Ground bearing pressure lets you know how much pressure soil can handle, which is helpful for gardening, farming, and building foundations and buildings. There are many factors going into bearing pressure, but thankfully there's an equation to help you calculate it. You'll need to gather some data about the soil, and then calculate it using Terzaghi's Equation (q-ult = c*Nc*s-c + q-bar*Nq + 0.5*gamma*B*Ngam*s-gam, where q-ult=bearing capacity).

- Skill level:
- Moderate

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### Things you need

- Calculator
- Soil sample data

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## Instructions

- 1
Gather soil sample data, including the soil's cohesion, measured in units kPa and represented by c in the equation. Shape factor is s-c in the equation. Unit weight is measured in units kN/m3 and is gamma in the equation. Base dimension is measured in meters and represented by B. Soil wedge shape factor is s-gam in the equation, and overburden pressure is calculated (gamma * soil base).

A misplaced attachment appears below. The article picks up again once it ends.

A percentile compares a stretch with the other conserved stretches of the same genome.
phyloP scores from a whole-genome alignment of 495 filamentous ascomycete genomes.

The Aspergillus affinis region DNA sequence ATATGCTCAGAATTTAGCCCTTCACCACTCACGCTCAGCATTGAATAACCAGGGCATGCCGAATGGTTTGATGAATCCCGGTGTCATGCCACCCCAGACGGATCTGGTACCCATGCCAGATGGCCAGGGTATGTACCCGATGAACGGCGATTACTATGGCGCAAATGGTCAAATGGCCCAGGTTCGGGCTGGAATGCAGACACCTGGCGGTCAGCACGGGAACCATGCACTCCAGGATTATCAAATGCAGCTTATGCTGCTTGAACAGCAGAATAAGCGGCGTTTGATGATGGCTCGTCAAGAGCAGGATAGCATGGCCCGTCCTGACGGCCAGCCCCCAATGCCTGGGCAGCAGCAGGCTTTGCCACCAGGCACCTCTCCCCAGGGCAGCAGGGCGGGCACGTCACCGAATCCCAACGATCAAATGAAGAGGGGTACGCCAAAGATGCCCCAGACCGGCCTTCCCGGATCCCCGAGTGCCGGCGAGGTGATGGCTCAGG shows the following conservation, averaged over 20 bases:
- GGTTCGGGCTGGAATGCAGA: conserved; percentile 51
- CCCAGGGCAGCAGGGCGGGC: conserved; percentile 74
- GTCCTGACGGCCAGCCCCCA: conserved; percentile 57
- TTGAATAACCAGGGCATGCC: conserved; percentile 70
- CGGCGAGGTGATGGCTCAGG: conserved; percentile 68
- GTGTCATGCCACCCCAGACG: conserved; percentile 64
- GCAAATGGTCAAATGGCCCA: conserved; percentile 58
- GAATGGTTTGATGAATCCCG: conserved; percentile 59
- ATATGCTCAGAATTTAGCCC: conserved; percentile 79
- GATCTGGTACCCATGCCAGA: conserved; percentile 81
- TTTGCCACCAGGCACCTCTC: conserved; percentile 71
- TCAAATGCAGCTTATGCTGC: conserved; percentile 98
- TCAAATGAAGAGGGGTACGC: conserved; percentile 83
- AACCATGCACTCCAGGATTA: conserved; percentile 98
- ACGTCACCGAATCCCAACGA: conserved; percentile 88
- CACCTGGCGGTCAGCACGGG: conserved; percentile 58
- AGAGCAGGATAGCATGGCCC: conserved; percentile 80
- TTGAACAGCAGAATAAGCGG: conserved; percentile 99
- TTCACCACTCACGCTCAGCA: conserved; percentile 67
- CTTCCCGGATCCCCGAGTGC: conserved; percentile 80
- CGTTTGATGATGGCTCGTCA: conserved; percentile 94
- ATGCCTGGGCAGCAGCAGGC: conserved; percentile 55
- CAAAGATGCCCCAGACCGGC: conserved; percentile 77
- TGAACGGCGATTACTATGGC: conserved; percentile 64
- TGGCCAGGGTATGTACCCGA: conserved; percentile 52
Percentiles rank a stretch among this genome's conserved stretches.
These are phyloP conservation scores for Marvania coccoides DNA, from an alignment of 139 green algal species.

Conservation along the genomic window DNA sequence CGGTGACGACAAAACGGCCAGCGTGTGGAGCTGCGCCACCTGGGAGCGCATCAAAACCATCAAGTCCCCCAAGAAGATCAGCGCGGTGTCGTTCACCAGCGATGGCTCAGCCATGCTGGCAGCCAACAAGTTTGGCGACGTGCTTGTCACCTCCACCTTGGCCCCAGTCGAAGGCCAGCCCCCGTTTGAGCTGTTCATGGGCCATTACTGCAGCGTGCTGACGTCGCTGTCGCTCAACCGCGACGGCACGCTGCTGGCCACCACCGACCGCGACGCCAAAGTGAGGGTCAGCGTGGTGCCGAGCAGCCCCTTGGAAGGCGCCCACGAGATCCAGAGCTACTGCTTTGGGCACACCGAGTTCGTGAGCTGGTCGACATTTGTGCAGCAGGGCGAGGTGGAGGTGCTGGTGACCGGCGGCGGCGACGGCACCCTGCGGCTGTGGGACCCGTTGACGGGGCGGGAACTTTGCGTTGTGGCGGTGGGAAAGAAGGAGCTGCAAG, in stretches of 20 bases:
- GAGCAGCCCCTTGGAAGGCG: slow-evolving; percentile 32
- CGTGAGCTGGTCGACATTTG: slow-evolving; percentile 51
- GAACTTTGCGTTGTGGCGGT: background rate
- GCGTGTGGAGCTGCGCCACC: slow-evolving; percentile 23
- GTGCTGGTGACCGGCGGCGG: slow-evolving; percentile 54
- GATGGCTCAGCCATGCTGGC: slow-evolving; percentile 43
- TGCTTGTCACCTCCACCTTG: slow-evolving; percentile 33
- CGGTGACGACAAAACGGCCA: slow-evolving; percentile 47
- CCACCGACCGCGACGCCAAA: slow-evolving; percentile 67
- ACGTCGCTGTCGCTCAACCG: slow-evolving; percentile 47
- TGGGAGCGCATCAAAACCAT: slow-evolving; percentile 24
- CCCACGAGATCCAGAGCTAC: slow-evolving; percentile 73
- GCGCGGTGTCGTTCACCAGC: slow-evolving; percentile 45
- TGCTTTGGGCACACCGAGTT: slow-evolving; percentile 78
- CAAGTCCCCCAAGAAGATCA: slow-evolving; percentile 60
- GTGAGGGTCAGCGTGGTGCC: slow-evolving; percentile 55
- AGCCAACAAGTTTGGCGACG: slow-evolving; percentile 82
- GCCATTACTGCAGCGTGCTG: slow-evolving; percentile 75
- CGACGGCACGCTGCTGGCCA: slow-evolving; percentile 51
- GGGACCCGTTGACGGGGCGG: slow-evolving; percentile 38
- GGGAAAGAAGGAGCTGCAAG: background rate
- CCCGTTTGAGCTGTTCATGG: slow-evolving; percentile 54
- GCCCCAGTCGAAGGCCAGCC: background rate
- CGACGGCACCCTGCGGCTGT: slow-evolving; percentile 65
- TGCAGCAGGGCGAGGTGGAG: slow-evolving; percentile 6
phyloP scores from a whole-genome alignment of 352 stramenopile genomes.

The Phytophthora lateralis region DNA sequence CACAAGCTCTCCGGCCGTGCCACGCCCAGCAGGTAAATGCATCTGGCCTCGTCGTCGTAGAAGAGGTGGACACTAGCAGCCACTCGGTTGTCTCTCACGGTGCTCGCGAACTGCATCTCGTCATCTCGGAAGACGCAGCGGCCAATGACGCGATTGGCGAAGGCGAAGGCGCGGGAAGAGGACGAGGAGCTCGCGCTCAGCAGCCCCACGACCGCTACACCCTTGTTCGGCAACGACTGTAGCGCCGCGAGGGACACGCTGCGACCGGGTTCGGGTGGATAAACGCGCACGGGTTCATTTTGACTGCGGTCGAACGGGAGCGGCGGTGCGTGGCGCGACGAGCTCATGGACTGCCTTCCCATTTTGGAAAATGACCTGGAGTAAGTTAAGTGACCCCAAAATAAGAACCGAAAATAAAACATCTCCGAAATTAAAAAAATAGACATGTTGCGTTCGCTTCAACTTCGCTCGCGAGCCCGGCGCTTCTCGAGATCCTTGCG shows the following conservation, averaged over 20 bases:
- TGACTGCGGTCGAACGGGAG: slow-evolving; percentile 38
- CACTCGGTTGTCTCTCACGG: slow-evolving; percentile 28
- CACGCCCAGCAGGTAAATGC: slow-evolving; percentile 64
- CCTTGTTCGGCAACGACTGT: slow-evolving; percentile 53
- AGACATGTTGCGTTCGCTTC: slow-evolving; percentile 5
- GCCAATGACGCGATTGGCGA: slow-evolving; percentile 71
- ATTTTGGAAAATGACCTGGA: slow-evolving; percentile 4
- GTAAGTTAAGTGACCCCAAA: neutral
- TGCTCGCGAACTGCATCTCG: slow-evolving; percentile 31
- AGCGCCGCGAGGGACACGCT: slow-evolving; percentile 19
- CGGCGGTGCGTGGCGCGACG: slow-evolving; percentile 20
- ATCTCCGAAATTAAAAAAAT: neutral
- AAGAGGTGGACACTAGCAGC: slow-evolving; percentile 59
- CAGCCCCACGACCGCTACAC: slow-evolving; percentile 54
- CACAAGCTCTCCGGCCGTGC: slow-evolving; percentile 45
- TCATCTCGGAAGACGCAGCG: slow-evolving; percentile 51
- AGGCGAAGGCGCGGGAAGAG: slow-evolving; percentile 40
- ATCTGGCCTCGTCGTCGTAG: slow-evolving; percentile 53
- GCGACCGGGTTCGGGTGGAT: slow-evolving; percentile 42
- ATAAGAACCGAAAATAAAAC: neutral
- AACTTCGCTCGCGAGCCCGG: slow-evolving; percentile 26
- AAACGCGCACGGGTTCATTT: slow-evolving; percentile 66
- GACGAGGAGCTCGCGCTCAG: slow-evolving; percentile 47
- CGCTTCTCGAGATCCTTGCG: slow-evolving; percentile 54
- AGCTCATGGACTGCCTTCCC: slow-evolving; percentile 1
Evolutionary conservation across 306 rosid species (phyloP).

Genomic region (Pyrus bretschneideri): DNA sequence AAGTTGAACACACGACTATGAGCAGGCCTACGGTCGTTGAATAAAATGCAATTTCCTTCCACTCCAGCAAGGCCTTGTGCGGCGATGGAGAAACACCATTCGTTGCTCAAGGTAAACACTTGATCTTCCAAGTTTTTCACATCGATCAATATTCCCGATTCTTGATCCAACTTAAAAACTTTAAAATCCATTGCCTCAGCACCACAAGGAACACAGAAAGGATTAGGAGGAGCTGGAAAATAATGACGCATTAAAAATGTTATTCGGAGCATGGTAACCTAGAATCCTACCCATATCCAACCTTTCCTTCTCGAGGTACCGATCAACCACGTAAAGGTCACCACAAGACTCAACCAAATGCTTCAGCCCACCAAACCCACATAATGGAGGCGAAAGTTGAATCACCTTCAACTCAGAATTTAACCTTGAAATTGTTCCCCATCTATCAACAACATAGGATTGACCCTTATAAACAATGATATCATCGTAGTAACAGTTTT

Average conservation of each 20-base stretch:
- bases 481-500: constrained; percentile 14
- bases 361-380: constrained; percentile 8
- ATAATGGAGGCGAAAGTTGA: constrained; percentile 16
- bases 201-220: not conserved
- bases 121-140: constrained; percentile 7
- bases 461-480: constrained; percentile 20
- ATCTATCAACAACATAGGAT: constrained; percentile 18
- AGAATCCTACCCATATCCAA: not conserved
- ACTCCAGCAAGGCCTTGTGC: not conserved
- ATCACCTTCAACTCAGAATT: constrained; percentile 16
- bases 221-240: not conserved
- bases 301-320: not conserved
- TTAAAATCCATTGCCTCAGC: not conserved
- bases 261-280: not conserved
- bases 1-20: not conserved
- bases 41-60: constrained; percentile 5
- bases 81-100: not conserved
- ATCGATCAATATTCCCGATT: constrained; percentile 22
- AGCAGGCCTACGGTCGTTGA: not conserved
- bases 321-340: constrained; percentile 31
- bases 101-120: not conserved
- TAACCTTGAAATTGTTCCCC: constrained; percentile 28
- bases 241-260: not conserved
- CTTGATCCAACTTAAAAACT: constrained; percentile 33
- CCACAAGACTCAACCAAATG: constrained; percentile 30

- 2
Calculate Nq, the overburden multiplier, using the equation a=2^((0.75

*PI-PHI/2)*tan(PHI)). PHI is the angle of internal friction in radians, or the angle of the soil wedge sample (entered in degrees). Now plug Nq into the equation Nc=(Nq-1)*cot(PHI). - 3
Calculate Ngam with Ngam=(tan(PHI)/2)*(Kpy/cos^2(PHI)-1). Kpy is based on PHI, so if the angle of your soil sample in degrees is 0, Kpy is 10.8. If PHI=5, Kpy=12.2; if PHI=10, Kpy=14.7; if PHI=15, Kpy=18.6; if PHI=20, Kpy=25.0; if PHI=15, Kpy=35.0; if PHI=30, Kpy=52.0; if PHI=35, Kpy=82.0; if PHI=40, Kpy=141.0; if PHI=45, Kpy=298.0. Calculating soil samples larger than 45 degrees will not yield the most accurate results.

- 4
Plug in all the values you've found into the original equation: bearing capacity=c

*Nc*s-c + q-bar*Nq + 0.5*gamma*B*Ngam*s-gam.

#### Tips and warnings

- Make a list of all the variables you'll need in the equations and make sure they're consistent across the equations.